Bacteria reclaim metal from waste

Microbiologist Martijn Diender is fighting waste streams with bacteria.
Bacteria will purify metal extraction waste. Photo: Shutterstock

You can use micro-organisms for nearly everything. So why not use them to filter polluting metals from waste? With a Veni grant in his pocket, this is the genius idea that Martijn Diender will work on. He is one of the six WUR research associates who were awarded a Veni grant of €280,000 from research funding provider NWO for talented researchers who recently completed their doctorate.

A lot of metal-rich waste is created during the extraction of metals such as cobalt, copper, and nickel. It is difficult or impossible to extract these valuable materials with the usual purification techniques, but bacteria can help. Diender is investigating bacteria that can do this while they use carbon monoxide as food. This combination boasts optimal energy efficiency, increasing the purification yield.

During the process, the metal is deposited as a layer on the outside of the bacteria

Martijn Diender, microbiologist

Metal ions are filtered from wastewater through reduction. The positively charged particles will absorb electrons and precipitate. The electrons come from the bacteria’s metabolic process. This transfer is difficult with bacteria which live on sugars but is a lot more successful with carbon monoxide as the substrate.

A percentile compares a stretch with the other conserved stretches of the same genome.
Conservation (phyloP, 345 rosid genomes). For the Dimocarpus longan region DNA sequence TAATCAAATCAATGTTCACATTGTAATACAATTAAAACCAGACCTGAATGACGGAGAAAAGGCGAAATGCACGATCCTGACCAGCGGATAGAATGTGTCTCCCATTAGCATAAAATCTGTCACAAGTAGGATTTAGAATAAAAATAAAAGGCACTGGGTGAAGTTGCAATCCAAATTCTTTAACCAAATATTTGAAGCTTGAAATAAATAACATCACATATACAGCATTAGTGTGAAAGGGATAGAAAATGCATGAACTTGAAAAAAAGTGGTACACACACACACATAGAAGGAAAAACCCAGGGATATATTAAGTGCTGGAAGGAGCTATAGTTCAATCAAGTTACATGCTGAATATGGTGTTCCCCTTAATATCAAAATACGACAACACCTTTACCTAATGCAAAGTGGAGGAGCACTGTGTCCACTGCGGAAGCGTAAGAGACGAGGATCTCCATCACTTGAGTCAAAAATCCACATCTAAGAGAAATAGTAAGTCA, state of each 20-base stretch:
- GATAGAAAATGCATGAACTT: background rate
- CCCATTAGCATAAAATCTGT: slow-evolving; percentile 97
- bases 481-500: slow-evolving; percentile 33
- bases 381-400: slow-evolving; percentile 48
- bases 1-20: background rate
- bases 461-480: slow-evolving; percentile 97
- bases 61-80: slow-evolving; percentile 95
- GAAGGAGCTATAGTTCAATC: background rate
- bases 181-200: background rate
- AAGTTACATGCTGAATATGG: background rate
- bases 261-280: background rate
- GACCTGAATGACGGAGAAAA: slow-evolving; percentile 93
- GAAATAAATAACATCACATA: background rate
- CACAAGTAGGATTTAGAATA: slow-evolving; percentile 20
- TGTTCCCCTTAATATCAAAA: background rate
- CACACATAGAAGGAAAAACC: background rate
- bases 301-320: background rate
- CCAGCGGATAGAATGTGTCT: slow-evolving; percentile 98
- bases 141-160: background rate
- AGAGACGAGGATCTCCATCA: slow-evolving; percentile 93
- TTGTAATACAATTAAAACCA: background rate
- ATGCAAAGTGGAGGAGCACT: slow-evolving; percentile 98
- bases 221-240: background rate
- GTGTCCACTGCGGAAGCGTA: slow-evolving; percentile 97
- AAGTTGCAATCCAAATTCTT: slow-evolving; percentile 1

Diender has already found a few bacterial strains that can do this trick. The metal is deposited as a layer on the outside of the bacteria during the process. Together, they sink to the bottom after which the metal can in principle be recovered. “But I am mainly focused on the bacteria,” says Diender. “How exactly do they do this, and can we influence, adapt, or improve it?”


Microbiologist Diender is not the only success story here. WUR is also proudly celebrating Veni grants being awarded to molecular biologist Rik Huisman, biochemist André Kuhn and soil biologist Marie Zwetsloot, microbiologist Jolien van Hooff, and physical chemist Berend van der Meer. Van Hooff has transferred from the University of Paris-Saclay. Van der Meer has swapped Oxford for Wageningen.


The grants awarded are only a portion of the total number of Venis to be handed out. Due to the coronavirus and a hack earlier this year, submissions for the nature and medical sciences were the only ones to be assessed. The applied technical sciences and social sciences awards for 2021 will follow in April of next year. Veni grants are part of the Dutch Organisation for Scientific Research (NWO) Talent Programme.

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